Louisville's Jude Schimmel moves past a South Florida defender in the semifinals of the American Conference Women's Basketball Tournament on Sunday, March 9, in Storrs, Conn. Surviving a scare from the third-seeded Bulls, the Cardinals advanced to Monday's title game with a 60-56. (Photo courtesy the American Conference)
Louisville's Jude Schimmel moves past a South Florida defender in the semifinals of the American Conference Women's Basketball Tournament on Sunday, March 9, in Storrs, Conn. Surviving a scare from the third-seeded Bulls, the Cardinals advanced to Monday's title game with a 60-56. (Photo courtesy the American Conference)

Quarters and Semis at the American: No surprises, a few great performances and a scare for Louisville

March 10, 2014 - 1:04pm

STORRS, Conn. -- The American Athletic Conference is not  a premier league, though there can be no doubt it includes some premiere teams. Friday’s first round games saw the four worst of the AAC teams in action, and actually saw an upset, as No. 10 Houston doubled its league wins from one to two by upsetting Memphis. But almost nobody was watching.

Saturday’s quarterfinal games were never in doubt as the higher seeds all easily advanced, outscoring their lesser opponents by a combined 122 points.

But in Sunday's semifinals things began to get interesting. The day's games saw two top teams (UConn and Louisville) playing two NCAA bubble teams (Rutgers and South Florida). Louisville got a scare from a South Florida team that has beaten everyone they have played except Louisville and Connecticut since they got healthy in January. Their near-upset of Louisville on Sunday should get the attention of the NCAA Selection Committee, but this league probably only gets three teams into the tournament, and USF will probably be outside looking in.

Quarterfinals Recaps – Saturday March 8, 2014

Game Three (4) Rutgers 68 v. (5) SMU 49

Rutgers’ players must like to sleep late. In the noon game, the Scarlet Knights (21-8, 12-6) snoozed through the first half against a physically inferior Southern Methodist squad, and entered the locker room behind 24-30. Rutgers had been to the free throw line just once, and shot 36 percent for the half. Even the defense, usually a Rutgers strong point, seemed slow and porous. SMU’s Keena Mays scored 17 in the half.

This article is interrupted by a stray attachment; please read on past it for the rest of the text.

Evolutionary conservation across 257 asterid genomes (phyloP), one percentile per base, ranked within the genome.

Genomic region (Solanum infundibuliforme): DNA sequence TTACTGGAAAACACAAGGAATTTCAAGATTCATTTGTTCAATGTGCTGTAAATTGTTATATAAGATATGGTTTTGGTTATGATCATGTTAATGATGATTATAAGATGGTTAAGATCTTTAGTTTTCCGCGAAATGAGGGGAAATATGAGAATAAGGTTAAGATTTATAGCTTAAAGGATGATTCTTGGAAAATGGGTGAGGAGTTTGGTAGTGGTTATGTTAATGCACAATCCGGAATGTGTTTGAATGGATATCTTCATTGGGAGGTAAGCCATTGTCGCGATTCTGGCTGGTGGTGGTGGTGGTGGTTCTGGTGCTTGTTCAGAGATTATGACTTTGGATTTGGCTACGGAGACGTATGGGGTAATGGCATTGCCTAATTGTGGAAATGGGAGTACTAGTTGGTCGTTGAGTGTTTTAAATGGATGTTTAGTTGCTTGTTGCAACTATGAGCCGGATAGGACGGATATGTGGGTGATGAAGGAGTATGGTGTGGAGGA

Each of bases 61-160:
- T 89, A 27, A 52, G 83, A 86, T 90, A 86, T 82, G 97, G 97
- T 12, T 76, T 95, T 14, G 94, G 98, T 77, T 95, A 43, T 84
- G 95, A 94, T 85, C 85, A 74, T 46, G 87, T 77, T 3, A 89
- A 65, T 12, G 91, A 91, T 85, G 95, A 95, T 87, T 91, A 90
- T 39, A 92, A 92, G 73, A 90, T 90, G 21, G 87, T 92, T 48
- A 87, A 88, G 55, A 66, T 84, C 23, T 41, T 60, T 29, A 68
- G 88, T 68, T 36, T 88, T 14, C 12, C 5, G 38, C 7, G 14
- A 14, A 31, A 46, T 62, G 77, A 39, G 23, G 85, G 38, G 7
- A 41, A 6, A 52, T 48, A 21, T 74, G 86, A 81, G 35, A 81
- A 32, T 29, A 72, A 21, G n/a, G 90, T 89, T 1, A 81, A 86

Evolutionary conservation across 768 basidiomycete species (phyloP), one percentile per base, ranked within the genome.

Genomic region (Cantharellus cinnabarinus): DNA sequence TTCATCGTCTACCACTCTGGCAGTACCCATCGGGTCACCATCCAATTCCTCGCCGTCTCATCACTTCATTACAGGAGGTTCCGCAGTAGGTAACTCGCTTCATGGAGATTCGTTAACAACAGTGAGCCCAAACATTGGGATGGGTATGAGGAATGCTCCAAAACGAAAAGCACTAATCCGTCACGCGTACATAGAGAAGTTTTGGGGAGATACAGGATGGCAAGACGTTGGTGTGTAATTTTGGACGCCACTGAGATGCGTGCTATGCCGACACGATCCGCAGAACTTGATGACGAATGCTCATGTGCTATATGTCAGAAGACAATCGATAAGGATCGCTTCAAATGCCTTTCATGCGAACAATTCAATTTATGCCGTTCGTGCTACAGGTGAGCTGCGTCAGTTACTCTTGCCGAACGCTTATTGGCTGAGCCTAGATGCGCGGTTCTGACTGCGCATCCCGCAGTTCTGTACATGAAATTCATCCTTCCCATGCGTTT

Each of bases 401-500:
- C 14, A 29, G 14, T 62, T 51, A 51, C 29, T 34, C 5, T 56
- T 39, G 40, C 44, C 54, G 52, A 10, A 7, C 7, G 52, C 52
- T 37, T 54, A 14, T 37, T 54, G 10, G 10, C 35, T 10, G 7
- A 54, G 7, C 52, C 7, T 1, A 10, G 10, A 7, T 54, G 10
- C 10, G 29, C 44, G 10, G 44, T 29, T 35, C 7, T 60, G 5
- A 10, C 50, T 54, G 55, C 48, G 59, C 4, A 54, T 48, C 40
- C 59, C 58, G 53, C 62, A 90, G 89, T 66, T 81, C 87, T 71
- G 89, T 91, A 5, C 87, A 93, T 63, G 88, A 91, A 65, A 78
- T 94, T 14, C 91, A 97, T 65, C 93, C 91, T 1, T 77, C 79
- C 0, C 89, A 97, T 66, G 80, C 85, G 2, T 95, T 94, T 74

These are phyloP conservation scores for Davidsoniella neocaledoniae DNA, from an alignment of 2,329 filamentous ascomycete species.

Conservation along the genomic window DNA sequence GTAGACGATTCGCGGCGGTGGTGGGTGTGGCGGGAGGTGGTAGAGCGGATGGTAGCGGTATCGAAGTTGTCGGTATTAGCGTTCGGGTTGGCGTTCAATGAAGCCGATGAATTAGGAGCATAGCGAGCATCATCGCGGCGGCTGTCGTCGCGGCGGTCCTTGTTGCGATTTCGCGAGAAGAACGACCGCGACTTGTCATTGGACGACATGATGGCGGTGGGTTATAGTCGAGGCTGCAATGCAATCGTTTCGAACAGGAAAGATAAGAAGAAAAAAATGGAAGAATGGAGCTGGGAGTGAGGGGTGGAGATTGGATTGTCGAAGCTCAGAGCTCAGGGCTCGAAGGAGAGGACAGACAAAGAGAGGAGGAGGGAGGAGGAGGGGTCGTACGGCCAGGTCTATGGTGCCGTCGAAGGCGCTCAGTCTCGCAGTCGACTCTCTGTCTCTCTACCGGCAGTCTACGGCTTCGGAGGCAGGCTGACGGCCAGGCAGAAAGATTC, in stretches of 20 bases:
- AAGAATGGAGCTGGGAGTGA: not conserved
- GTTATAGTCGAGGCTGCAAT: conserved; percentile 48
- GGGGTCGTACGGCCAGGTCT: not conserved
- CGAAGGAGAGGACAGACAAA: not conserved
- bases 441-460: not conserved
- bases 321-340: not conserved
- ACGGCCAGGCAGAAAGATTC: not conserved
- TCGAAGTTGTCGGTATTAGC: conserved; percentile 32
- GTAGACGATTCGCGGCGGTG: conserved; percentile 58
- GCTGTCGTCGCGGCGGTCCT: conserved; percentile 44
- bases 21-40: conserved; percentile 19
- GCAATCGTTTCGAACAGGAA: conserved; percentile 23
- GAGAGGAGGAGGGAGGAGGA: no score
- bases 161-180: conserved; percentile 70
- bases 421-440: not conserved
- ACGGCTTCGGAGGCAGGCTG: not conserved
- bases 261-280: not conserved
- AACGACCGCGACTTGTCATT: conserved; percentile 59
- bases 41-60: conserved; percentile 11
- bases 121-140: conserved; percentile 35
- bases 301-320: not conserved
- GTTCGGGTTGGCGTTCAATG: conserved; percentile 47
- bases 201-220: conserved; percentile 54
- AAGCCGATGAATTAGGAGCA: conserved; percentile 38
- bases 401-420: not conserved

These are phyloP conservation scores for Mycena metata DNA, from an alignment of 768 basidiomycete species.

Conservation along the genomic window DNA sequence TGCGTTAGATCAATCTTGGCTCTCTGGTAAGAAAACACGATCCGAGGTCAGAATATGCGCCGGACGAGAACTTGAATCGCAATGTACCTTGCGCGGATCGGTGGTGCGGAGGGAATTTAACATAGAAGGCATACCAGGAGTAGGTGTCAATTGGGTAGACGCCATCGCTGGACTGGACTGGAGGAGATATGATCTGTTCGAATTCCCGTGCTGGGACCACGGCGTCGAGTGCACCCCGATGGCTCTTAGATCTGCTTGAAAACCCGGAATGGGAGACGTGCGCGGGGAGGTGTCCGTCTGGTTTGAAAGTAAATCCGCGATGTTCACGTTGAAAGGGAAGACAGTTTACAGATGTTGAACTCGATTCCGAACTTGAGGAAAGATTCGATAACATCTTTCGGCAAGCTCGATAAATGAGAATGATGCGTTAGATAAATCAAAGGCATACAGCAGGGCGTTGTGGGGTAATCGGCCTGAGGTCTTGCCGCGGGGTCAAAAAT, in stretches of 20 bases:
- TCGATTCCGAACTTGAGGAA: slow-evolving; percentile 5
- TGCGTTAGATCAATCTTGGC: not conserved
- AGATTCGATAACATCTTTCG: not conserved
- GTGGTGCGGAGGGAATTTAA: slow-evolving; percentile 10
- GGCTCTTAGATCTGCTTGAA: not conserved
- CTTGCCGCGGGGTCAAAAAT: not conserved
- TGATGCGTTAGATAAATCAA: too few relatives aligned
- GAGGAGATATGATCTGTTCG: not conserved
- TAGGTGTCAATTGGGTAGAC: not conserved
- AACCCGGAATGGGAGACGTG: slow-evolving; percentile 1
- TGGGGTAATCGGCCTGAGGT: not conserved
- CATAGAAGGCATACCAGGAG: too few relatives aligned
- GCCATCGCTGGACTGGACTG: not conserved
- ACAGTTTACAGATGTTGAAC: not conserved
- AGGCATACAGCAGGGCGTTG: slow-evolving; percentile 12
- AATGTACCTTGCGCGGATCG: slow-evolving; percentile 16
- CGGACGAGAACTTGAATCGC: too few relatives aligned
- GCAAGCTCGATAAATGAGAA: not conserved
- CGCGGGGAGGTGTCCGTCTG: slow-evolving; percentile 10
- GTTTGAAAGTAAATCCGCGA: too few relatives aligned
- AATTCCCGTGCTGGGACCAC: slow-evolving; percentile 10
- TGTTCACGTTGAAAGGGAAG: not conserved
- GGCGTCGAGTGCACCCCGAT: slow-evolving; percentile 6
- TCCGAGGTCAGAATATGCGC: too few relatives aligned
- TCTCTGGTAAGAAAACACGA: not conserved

After the intermission, the Vivian Stringer’s real team took the floor. The Scarlet Knights won the half 44-19, held Mays to three points, scored eighteen points from the stripe, and shot 51 percent. Once the defense clamped down, SMU (17-12, 8-10) became stagnant, apparently waiting for Mays to do it all. With Rutgers doubling her on every possession, this was a recipe for the disaster the second half became. Rutgers also woke up offensively, as Kahleah Cooper scored eighteen and freshman Tayler Scaife a dozen in the second half.  

The final score was 68-49. Rutgers moved on to play Connecticut in the early game on Sunday.

Game Four: No. 1 UConn 72 v. No. 8 Cincinnati 42

The only thing of note in this one-sided affair was the Connecticut (31-0, 18-0) started slowly and shot poorly from the perimeter throughout. They turned the ball over sixteen times, and managed just twelve assists, a shocking stat for a team that ranks second nationally in assist/turnover ratio. Cincinnati (13-17, 6-13) is a very quick team, and their defense was a contributor to the sloppy play. The Huskies sensibly moved the play to the paint and stepped up their smothering defense. UConn scored 32 points in the paint and 25 off 23 Bearcat turnovers. The final was 72-42. 


Game Five: No. 2 Louisville  88 v. No. 10 Houston 43 

This game was basically unwatchable. Houston (6-24, 2-17) turned the ball over 16 times in the first half. Louisville (31-0, 16-2) went into the locker room leading 46-19. While the Cougars looked a bit more organized in the second half, and Louisville starting center Sara Hammond picked up her fourth foul early in the second half, and eventually fouled out. She played just sixteen minutes. Little else challenged the Cardinals, even as Coach Jeff Walz rested his starters for long periods, and none were in the game at the ten minute mark, though they returned one at a time. The final was 88-43.


Game Six: No. 3 South Florida  72 v. No. 6 Temple 44 

Temple’s Feyonda Fitzgerald scored twenty points. All of her teammates scored twenty-four. Inga Orekhova scored twenty-two for South Florida18-11, 13-5), which used smothering defense to dominate their shorter and slower opponent. Temple  (14-15, 8-10) also sealed their own fate, however, by failing to find an offense that did not require the three point shot. The Owls were 0-14 from beyond the arc. Shouldn’t there come a time when a team realizes that offense is not working? South Florida ( dominated the boards, 49-35, on its way to a 72-44 victory.


Day Three: Semifinals - Sunday March 9

Semifinal 1 (Game Seven): No. 1 Connecticut 83 v. No. 4 Rutgers 57